For a criminal defendant, victory on appeal is rare. A decision barring further prosecution, as the Pennsylvania Supreme Court handed down Wednesday when it vacated Bill Cosby’s conviction, is rarer still.
When celebrities or the megarich are involved, the traditional policies get thrown out the window — not just at the Montgomery County Courthouse but in every courthouse.
For Cosby, this is a huge win. For the women who have accused Cosby of actions ranging from groping to sexual assault to rape, it’s a devastating blow. For other victims of sex crimes and would-be defendants, it’s virtually meaningless. This ruling has little, if any, precedential value because nothing similar to this is likely to ever happen again.
Bill Cosby was always a special defendant, and the state Supreme Court ruling was, therefore, a special case. When celebrities or the megarich are involved, the traditional policies get thrown out the window — not just at the Montgomery County Courthouse but in every courthouse in America.
In Cosby’s case, the unusual treatment started when the Montgomery County district attorney, Bruce Castor, made a public announcement in 2005 that, after investigating allegations levelled by Andrea Constand, he wouldn’t be charging the celebrity performer. Cosby has denied all wrongdoing and has previously stated his contact with Constand was consensual.
Castor might have made his announcement for a noble reason: Given his determination that there was “insufficient” evidence to sustain charges beyond a reasonable doubt, this provided a way to compel Cosby to testify in a civil case in which Constand could receive compensation. By announcing that he wouldn’t be prosecuting the comedian, Castor denied Cosby the ability to invoke the Fifth Amendment privilege against self-incrimination when testifying in the civil suit. Cosby relied on that assurance, to his detriment.
As the court opinion stated, “Having determined that a criminal trial likely could not be won, D.A. Castor contemplated an alternative course of action that could place Constand on a path to some form of justice. He decided that a civil lawsuit for money damages was her best option.”
This is not normal. District attorneys don’t usually make decisions about whether to charge a defendant — or decline to do so — in an effort to affect the outcome of a civil case. Instead, prosecutors will seek restitution, an order in a criminal case for the defendant to pay a victim to make them whole. But that’s part of the criminal case.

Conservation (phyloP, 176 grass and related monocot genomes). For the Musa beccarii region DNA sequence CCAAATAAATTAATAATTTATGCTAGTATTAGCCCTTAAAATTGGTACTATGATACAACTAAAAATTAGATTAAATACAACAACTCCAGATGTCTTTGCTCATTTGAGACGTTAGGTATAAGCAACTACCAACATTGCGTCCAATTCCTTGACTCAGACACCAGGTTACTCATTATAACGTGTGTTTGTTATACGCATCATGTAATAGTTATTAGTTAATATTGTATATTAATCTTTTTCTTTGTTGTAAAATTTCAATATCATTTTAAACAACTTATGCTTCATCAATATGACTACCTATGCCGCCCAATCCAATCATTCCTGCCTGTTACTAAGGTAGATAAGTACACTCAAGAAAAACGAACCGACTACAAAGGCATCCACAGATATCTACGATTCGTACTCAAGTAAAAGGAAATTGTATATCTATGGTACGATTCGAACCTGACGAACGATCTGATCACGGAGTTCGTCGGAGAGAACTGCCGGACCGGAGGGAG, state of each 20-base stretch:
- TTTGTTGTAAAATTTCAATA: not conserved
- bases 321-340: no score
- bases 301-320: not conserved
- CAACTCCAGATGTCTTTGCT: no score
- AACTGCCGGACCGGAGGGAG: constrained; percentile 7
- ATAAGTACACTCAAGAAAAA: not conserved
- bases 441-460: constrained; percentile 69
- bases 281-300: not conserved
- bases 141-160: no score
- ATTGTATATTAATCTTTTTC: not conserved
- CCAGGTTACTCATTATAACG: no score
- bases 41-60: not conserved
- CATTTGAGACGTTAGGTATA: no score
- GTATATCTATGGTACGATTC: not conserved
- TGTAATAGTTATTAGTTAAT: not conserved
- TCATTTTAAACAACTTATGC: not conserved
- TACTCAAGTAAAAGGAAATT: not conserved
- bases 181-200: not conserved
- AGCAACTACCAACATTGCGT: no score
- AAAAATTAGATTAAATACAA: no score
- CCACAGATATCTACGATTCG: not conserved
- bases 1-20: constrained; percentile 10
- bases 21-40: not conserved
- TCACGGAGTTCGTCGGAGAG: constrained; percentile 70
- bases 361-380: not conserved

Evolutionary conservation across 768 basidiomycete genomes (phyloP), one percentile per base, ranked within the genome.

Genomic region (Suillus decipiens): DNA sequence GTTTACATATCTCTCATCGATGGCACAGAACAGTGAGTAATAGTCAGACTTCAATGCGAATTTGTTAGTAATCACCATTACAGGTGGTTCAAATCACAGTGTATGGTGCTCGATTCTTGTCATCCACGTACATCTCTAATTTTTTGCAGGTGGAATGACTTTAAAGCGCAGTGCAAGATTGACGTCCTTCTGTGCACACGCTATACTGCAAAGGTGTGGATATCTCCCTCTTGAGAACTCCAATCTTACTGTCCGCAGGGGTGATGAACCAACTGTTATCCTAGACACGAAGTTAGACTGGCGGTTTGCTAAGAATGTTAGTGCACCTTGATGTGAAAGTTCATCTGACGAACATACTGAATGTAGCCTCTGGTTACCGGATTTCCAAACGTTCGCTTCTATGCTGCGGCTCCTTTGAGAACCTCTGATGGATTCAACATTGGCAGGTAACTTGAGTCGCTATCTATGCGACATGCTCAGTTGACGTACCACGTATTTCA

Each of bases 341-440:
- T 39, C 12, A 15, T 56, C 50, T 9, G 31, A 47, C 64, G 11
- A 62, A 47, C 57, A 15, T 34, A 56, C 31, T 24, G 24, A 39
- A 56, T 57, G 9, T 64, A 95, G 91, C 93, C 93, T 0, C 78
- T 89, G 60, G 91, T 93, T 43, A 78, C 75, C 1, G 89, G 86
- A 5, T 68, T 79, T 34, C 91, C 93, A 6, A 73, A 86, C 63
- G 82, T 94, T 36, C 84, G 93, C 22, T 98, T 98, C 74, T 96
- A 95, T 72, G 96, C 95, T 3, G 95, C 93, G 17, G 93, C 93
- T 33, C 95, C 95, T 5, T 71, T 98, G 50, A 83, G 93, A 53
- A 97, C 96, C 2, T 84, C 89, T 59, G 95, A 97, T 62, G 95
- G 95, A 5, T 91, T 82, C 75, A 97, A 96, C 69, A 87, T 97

Prosecutors will tell you they don’t care about civil cases. After all, they’re prosecutors; they wouldn’t have joined the DA’s office if lawsuits were their thing. But special defendants get special treatment.
It’s not always because the judge or the attorneys are starstruck or intimidated by fame. Quite the contrary: Prosecutors assigned to a celebrity case bring their A-game, knowing their careers could rise or fall with this one high-profile case. The heightened sense of security and the presence of cameras on the courthouse steps also make the jurors sit up straighter and listen harder.
Here, it seems a prosecutor felt pressure to make an out-of-the-ordinary maneuver to satisfy a public unusually attuned to a given case and demanding action. This is not necessarily injustice. It’s just … different.
When you use a different rule book, it can end up backfiring.
Based on the statements Cosby made in the civil suit, he was later charged by Castor’s successors in 2015 and convicted of three counts of aggravated indecent assault. On Wednesday, he was set free because the Supreme Court held that Castor had made an unconditional promise not to prosecute, and Cosby had relied upon that guarantee to the detriment of his constitutional right not to testify.
As the Supreme Court opinion put it, “Unable to invoke any right not to testify in the civil proceedings, Cosby relied upon the district attorney’s declination and proceeded to provide four sworn depositions. During those depositions, Cosby made several incriminating statements.”
The court concluded that not to enforce Castor’s assurances would “violate long-cherished principles of fundamental fairness.” The court then barred any future prosecution of Cosby on these particular charges.
What the court did not do here is hold that every time a prosecutor declines to prosecute, the defendant in question is forever immune. Quite the opposite: It held that in this situation, these unique assurances induced Cosby to give up his rights.
District attorneys don’t usually make decisions about whether to charge a defendant — or decline to do so — in an effort to affect the outcome of a civil case.
That’s exactly why district attorneys almost never issue a signed press release declining to prosecute a suspect: They don’t want to jeopardize their ability to bring a case in the future.
Instead, in cases where deals are made to reduce the counts or not charge a suspect, it’s generally spelled out in excruciating detail on paper in a formal plea agreement, with the terms often read in court. In other words, they make it crystal clear what the deal is to avoid ambiguity, challenges and further court proceedings.
Castor would have done better to stick to the norms that guide prosecutors rather than make an exception for Cosby, even if, as the attorney testified, it was to help his alleged victim get some redress. In the end, special justice was injustice.